Penalty for small amount of cannabis higher than other Caribbean countries


Tribune Staff Reporter


THE penalty for having a small amount of cannabis in The Bahamas would be higher than most countries in the Caribbean that have decriminalised the drug if the Davis administration’s proposed legislation becomes law.

People caught with less than 30 grams of the substance could face a fixed penalty of $250, which would not appear on their criminal record if paid in time.

In Jamaica, people are fined $3 if they have up to two ounces of the drug.

The fine for less than two ounces of marijuana is $50 in St Kitts and Nevis.

Possession of less than two ounces of the drug carries a $95 fine in St Vincent and the Grenadines.

Trinidad and Tobago have no penalties for having less than 30 grams. Likewise, there is no penalty for people 21 or older caught with two ounces in the US Virgin Islands. Those in Dominica can have up to 28 grams without penalty.

Some countries, including Jamaica, Trinidad & Tobago and Dominica, also allow people to grow a limited number of cannabis plants without penalty, a feature not included in the bills unveiled during an Office of the Prime Minister press briefing last week.

In the past, Marijuana Bahamas Founder Renaldo Cartwright, 29, may have lamented the conservative approach the administration has taken toward decriminalising cannabis for recreational use. But now he just wants the government to pass the bills.

“The fastest this could get pushed, that’s what we are for,” he said yesterday. “I think the draft is actually a good thing. It’s the furthest we’ve gotten in any administration. The only thing the government needs to do is consider local opinions.”

Attorney General Ryan Pinder has said public feedback will be solicited through October. He wants the debate in Parliament to begin before year-end.

Mr Cartwright noted countries that decriminalise cannabis often liberalise their laws even further as time passes.

“Even Canada didn’t legalise it overnight,” he said. “It took them a while. I used to be more radical, but I understand that things take time. We take the stance of having complete decriminalisation for recreational use like Canada, but we understand that’s not something that will happen right away. We are very happy about this legislation. We don’t want it to get held up. We don’t want to edit it or change it. Change could come later.”

In 2020, the Bahamas National Commission on Marijuana recommended that officials review the amount of cannabis decriminalised every two years.

The group noted that decriminalising small amounts of the drug without legalisation for recreational use could have the unintended consequence of boosting the black market.

“Commissioners are aware that decriminalisation is in effect a form of legalisation of the recreational use of cannabis, as it is in effect authorising persons to possess up to an ounce of cannabis,” the commission’s report said. “It is recognised that this poses a paradox, as decriminalisation on its own does not provide a legitimate and legal means for persons to obtain their supply of cannabis. It is appreciated that decriminalisation may further facilitate the already existing illegal ‘black market’ for persons to obtain cannabis, which has its inherent law enforcement challenges. If, alternatively, provisions are made for regulated facilities to supply less than an ounce to persons 21 years and older in an attempt to eradicate or reduce the ‘black market,’ this is in effect the legalisation of the use of cannabis for recreational purposes.”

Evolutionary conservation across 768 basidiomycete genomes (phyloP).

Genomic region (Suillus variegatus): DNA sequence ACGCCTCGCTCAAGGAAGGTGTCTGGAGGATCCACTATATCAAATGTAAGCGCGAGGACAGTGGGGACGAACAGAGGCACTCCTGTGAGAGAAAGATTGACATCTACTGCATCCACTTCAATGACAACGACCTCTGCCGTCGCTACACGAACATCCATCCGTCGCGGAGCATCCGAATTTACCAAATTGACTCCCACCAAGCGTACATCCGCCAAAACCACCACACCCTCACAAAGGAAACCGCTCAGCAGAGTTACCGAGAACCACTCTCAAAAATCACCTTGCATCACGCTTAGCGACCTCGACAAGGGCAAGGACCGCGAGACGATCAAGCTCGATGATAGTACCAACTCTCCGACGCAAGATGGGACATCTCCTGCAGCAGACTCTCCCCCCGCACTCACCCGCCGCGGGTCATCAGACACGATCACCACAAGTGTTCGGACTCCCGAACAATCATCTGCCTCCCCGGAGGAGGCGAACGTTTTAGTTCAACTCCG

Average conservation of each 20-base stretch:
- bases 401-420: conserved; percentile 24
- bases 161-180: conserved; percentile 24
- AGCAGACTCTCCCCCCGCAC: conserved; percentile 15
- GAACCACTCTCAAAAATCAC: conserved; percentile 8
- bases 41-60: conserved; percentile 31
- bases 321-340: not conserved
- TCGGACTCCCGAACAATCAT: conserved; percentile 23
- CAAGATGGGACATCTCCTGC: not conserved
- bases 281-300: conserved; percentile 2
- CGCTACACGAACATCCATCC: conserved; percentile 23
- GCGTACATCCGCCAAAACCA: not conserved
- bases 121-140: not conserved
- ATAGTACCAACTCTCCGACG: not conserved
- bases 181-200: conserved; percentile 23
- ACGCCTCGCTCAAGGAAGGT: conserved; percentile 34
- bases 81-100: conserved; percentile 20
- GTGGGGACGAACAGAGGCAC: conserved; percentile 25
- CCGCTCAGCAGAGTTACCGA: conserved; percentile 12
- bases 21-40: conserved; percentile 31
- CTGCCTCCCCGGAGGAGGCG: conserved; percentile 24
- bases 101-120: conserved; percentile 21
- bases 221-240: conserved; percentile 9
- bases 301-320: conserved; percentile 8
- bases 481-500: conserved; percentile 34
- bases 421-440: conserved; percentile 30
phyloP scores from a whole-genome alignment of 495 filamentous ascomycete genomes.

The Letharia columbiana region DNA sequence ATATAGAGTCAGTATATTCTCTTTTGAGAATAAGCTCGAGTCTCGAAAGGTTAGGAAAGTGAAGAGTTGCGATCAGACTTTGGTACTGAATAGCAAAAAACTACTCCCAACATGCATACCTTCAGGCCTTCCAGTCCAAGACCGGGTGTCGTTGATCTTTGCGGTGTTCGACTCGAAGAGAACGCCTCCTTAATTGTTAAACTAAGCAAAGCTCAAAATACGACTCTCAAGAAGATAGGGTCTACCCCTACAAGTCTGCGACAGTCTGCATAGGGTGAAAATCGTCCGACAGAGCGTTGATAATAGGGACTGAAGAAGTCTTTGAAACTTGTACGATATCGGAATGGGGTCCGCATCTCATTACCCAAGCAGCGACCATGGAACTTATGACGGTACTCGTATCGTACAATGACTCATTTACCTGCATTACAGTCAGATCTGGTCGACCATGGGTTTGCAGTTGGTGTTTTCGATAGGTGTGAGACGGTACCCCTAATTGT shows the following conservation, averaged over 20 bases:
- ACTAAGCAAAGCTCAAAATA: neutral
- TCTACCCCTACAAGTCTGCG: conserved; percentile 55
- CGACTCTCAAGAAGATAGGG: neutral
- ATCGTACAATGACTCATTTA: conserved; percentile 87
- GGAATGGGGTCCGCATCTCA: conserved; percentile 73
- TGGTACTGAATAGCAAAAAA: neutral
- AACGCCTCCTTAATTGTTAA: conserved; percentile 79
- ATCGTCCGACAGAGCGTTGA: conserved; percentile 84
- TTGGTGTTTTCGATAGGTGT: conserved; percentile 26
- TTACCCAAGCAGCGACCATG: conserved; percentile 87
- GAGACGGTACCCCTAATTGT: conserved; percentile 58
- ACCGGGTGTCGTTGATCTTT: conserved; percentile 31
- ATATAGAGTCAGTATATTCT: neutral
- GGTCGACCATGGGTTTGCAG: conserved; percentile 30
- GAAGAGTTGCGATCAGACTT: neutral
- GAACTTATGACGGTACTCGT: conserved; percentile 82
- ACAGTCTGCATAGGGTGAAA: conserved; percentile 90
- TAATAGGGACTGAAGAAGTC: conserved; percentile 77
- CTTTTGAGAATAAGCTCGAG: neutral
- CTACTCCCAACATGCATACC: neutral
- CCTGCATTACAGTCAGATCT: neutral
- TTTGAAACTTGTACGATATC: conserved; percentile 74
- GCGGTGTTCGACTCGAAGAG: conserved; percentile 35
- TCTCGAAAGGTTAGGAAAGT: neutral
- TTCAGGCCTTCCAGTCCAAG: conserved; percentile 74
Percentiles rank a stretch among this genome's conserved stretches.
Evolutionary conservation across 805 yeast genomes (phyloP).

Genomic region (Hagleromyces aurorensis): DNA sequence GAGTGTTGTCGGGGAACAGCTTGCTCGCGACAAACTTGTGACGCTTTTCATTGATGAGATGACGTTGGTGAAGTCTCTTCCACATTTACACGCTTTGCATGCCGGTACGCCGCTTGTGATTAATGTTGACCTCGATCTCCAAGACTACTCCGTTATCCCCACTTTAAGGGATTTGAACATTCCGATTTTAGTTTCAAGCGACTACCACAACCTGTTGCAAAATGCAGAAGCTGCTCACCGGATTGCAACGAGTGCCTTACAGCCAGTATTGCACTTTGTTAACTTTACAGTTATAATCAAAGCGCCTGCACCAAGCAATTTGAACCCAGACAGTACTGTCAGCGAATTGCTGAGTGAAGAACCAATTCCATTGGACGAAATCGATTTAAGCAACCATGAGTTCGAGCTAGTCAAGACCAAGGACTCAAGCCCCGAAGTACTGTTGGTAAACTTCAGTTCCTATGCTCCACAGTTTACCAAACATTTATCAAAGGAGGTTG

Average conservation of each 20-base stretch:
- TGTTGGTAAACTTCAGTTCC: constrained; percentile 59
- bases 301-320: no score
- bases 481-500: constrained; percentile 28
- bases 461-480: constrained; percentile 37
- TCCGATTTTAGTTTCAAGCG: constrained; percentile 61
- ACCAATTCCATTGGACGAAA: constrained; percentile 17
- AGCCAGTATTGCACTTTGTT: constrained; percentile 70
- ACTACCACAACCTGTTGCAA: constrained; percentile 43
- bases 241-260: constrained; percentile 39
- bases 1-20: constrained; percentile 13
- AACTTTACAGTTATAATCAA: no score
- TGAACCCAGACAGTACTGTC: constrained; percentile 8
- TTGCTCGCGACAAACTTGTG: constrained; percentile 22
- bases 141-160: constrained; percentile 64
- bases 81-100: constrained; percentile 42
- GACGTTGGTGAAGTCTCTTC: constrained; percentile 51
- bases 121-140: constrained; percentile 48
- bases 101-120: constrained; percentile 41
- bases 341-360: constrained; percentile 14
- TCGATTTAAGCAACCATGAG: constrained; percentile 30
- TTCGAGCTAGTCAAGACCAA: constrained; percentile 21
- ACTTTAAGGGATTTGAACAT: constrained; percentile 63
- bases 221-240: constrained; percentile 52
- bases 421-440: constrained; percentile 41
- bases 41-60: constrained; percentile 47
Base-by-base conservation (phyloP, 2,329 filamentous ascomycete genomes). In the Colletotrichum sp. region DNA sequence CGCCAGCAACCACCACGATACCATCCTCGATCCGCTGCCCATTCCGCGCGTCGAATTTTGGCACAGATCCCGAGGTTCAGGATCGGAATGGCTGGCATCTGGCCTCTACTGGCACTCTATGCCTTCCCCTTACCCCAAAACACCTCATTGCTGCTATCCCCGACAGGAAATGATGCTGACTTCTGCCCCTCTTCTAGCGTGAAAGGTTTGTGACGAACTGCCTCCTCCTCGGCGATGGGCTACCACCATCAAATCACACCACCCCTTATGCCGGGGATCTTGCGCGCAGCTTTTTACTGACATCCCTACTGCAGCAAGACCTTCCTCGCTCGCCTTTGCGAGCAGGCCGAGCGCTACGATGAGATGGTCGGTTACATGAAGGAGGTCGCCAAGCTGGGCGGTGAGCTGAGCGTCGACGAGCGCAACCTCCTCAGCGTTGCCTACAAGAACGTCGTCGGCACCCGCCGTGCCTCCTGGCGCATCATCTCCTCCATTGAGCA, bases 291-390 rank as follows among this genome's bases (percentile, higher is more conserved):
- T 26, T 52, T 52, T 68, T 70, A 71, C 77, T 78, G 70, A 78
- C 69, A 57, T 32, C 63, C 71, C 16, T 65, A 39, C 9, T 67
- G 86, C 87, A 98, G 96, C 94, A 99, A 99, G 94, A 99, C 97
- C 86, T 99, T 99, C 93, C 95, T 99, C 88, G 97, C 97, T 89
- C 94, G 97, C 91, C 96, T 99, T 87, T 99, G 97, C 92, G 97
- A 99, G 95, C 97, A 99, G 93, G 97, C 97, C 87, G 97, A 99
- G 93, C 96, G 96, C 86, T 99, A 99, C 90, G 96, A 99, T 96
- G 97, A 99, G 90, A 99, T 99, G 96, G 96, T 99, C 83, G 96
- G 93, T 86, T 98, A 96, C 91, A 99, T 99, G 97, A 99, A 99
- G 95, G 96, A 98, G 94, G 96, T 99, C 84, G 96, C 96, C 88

Under the proposed legislation, those with more than five hundred grams of dried cannabis would be presumed to possess the substance with the intention to supply it to others and could face a fine of up to $250k or imprisonment of up to ten years, or both. Possessing cannabis with the intent to supply it to a minor could carry a stiffer penalty of up to 20 years imprisonment.

Those who supply, sell or distribute cannabis could face various penalties depending on whether they are convicted on information or through summary conviction. In the first instance, they could face a fine of $100k, imprisonment for up to seven years, or both. For a summary conviction, they could be fined up to $50k, imprisoned up to five years, or both.

Under the legislation, it would also be unlawful to promote cannabis or cannabis accessories.


AnObserver 3 months, 1 week ago

Are there fines in place for having more than a six pack of beer? More than two bottles of wine? More than two bottles of rum?

If not, why are there penalties in place for having more than a certain amount of pot?


TalRussell 3 months, 1 week ago

For hundreds of years, possession and use of drugs was legal.--- 'Twasn't until February 27, 1929, the Colony's government passed the Dangerous Drugs Act which dealt with drug offences in the Colony, including Weed. --- Yes?


JackArawak 3 months, 1 week ago

Please Tal, if you're talking about the colony, it's not ''weed'' so, please refer to it as Indian Hemp.....LOLOL


TalRussell 3 months, 1 week ago

@ComradeArawak, so is the Seagull --- National Bird of The Colony. --- The Seagull is also the ConchyJoe of birds. --- Yes?


carltonr61 3 months, 1 week ago

The bill lacks conch salad and tastes like oyster salad. There is no native indigenous seasoning there andvvery unpalatable in its current form. Reads like a blueprint from the EU and totally lacks regional geo reality on supplies and demand and the habits 27million North American using industry. Neither does it mention the Caribbean uniqueness od multigenerational home and family influences. Yes we need education awareness to reach the home and students. And yes it must smell like conch salad, taste like conch salad and look like conch salad to be conch salad. The audience is confused, but have faith that PLP is listening.


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